Consumers are largely satisfied with federal websites, but their opinions seem to be unchanging. Could more attention to mobility nudge the numbers upward?
People already interact with friends and family, companies and brands of all sorts via technological avenues — especially mobile. So it's understandable that they would expect the same level of flexibility with federal agencies online. Yet according to new research, two-thirds of federal websites have no functional mobile version or applications.
“The federal government needs to connect with its users on multiple platforms or risk alienating them,” said Claes Fornell, founder of the American Customer Satisfaction Index (ACSI), which analyzes consumers’ views on various products, including government services.
The index, which draws on online surveys administered by the customer experience analytics company ForeSee, found that just 32 percent of the more than 200 federal sites and services studied had launched mobile initiatives. Fifty-three percent were currently in discussions about or were already developing a mobile-optimized site, a mobile app or both. But 15 percent had yet to take even initial steps.
All of them had better get moving because the nation is going mobile fast. By 2015, more Americans will access the Internet via mobile devices than via desktop PCs. As of March 2012, 46 percent of American adults owned smart phones, up from 35 percent in May 2011, and last year, global smart phone shipments exceeded personal computer shipments for the first time.
Obama administration officials recognize what’s happening and are trying to accelerate the government’s shift. In May, the Obama administration released a digital government strategy, titled "Building a 21st Century Platform to Better Serve the American People.” Among other things, it requires agencies to convert two priority customer services to a mobile platform in the next year.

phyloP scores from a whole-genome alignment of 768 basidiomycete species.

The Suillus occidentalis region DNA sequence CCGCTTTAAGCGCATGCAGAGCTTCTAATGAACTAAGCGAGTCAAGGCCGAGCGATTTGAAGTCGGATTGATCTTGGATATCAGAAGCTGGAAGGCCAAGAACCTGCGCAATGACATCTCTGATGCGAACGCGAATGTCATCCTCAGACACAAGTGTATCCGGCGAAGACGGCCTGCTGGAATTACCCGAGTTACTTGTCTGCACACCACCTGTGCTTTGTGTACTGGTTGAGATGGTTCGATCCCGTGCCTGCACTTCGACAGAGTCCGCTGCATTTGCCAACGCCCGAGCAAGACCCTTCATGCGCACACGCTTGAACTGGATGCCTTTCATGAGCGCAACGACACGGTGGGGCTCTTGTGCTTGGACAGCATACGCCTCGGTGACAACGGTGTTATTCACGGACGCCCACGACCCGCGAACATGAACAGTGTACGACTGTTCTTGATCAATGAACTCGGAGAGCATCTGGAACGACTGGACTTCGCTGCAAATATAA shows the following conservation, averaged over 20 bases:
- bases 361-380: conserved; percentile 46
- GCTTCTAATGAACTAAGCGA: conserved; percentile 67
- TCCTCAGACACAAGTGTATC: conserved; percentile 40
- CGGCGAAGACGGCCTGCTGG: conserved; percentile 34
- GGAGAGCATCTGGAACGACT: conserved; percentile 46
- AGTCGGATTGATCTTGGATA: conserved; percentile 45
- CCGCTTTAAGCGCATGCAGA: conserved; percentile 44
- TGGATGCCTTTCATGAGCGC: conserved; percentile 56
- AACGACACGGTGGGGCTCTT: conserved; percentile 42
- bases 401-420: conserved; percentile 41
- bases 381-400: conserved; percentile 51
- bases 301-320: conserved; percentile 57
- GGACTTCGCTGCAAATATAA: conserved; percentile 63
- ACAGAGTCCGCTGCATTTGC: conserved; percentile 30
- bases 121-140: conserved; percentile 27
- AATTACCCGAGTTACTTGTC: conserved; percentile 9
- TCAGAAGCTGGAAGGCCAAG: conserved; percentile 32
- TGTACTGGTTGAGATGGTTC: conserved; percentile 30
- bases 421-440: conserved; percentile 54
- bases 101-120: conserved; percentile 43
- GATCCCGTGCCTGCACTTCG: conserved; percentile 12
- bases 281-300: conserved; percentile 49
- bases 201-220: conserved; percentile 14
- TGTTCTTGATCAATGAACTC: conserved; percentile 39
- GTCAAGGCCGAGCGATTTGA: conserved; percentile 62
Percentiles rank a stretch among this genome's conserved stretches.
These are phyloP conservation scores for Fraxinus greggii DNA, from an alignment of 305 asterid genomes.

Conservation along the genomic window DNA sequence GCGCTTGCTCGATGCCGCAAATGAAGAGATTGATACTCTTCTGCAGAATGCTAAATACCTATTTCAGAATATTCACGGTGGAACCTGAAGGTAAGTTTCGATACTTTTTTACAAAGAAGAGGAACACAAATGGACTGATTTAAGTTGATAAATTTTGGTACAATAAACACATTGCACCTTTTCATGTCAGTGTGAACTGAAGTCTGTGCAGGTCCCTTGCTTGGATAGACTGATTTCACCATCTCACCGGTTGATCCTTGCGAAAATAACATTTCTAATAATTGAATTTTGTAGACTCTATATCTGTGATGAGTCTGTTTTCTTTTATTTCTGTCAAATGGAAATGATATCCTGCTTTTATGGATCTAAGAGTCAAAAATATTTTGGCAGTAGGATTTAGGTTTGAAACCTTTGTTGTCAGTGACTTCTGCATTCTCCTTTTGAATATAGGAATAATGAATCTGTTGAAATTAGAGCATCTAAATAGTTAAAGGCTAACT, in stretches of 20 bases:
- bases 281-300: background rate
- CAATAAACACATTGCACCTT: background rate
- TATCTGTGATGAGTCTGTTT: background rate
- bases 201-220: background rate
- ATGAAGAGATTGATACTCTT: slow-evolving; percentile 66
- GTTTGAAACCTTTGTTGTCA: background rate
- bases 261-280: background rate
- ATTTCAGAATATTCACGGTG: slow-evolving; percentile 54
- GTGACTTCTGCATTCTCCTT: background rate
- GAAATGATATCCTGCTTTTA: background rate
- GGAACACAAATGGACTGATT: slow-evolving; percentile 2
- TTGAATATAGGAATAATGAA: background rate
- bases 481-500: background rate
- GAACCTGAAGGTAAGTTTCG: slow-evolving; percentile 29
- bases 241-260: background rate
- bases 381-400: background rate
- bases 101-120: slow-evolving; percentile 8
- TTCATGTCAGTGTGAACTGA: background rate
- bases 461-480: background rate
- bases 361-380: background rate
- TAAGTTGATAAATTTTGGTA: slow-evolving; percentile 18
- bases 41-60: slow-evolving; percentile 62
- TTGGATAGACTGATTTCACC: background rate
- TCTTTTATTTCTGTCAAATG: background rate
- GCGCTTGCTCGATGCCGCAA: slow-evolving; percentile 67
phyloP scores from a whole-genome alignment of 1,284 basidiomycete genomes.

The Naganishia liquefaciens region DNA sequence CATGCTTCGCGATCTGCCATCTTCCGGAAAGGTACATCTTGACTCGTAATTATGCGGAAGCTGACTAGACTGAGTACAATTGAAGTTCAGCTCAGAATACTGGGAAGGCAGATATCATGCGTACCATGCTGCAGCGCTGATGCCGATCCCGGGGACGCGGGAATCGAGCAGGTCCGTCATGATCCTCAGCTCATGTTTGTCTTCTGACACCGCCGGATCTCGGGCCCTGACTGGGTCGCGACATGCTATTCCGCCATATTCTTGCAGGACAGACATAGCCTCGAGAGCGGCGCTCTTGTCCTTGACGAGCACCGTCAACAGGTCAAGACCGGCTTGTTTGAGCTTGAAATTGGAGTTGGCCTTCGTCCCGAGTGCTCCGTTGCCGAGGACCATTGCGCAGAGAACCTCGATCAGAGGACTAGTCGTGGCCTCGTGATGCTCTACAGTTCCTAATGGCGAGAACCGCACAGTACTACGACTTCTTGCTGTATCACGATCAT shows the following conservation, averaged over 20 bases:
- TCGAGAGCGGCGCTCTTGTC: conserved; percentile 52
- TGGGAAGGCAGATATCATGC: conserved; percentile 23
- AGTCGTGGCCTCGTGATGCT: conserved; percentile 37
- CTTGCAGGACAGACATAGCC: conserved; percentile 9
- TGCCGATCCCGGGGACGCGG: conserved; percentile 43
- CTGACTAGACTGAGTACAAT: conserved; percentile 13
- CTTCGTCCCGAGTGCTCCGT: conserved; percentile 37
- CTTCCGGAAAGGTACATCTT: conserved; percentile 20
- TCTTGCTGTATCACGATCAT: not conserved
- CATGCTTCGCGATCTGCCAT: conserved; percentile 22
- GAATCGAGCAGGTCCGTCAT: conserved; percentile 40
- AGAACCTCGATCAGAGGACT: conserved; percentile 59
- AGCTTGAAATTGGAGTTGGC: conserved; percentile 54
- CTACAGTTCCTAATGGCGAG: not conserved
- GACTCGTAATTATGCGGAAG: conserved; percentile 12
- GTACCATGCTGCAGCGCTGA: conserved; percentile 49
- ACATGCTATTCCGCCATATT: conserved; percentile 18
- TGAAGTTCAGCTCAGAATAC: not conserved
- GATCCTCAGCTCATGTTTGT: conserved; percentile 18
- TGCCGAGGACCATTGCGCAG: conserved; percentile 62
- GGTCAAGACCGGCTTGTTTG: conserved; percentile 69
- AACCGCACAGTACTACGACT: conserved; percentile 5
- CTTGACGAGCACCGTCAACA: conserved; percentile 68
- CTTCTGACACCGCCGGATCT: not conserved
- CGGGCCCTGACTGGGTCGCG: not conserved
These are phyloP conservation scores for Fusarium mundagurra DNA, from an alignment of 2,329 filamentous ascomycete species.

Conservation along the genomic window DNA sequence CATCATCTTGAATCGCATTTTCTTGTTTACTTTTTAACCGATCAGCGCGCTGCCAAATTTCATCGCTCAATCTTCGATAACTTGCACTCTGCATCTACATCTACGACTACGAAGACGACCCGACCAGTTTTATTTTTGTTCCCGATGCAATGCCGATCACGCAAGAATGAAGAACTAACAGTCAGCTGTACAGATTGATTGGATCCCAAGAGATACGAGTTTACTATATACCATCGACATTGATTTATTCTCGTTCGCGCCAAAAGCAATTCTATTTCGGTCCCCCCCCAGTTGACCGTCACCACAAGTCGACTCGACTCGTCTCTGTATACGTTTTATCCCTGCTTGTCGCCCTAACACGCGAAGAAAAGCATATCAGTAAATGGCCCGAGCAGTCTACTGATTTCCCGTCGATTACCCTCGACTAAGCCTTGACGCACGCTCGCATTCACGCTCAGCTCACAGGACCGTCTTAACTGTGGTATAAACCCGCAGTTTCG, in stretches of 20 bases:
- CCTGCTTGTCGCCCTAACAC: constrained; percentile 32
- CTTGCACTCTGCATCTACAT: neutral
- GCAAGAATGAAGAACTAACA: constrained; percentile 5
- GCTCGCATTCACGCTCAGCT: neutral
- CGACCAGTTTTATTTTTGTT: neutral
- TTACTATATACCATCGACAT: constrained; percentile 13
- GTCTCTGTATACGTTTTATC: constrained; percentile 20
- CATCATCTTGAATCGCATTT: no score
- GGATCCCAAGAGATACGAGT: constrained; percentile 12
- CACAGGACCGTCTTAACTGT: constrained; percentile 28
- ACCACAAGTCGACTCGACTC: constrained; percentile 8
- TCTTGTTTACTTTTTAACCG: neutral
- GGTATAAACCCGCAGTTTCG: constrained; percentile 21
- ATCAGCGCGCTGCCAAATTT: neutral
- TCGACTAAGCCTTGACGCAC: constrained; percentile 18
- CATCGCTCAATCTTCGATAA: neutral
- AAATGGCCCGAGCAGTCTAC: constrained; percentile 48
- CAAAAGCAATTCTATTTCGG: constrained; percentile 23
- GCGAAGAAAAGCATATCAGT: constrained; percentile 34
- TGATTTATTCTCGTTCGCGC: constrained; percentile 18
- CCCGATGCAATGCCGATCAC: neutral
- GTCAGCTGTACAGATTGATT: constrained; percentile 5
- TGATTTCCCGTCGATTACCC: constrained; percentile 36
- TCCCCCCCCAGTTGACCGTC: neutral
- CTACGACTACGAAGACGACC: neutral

“Today’s amazing mix of cloud computing, ever-smarter mobile devices and collaboration tools is changing the consumer landscape and bleeding into government as both an opportunity and a challenge,” the strategy document states.
In addition to the mobile push, officials want to know whether e-government efforts are working. On that front, the news is generally good. Agencies are still getting solid ratings from the public, according to the latest ACSI E-Government Satisfaction Index, another ForeSee project that gathers input from nearly 300,000 surveys on a quarterly basis. Public satisfaction with e-government is significantly higher than it is with the government overall and nearly on par with private-sector satisfaction scores. In the most recent survey, e-government satisfaction ranked just 0.3 points below the national ACSI score, which is the average of all private companies measured by ACSI.
More than a third of federal websites in the most recent E-Government Satisfaction Index scored 80 or higher on a 100-point scale, the threshold for superior performance. Three websites from the Social Security Administration top the list: iClaim with a score of 92 and the Retirement Estimator and Extra Help with Medicare Prescription Drug Plan Costs sites, each with a score of 90. Those three websites rated higher than top-performing e-commerce sites in the private sector.
However, most e-government satisfaction ratings have remained flat for 11 of the past 12 quarters, not varying by more than half a point in that time. But approval rates will climb if agencies make themselves accessible on multiple platforms, said Dave Lewan, vice president of public-sector business at ForeSee. “The digital government initiative just may be the boost the public sector needs.”
It should be easy to test that theory because more measurement is on the way. Although most agencies do not currently have enterprisewide processes for testing online usability and effectiveness, the digital government strategy calls for the use of analytics and customer satisfaction measurement tools on all .gov websites by this fall.
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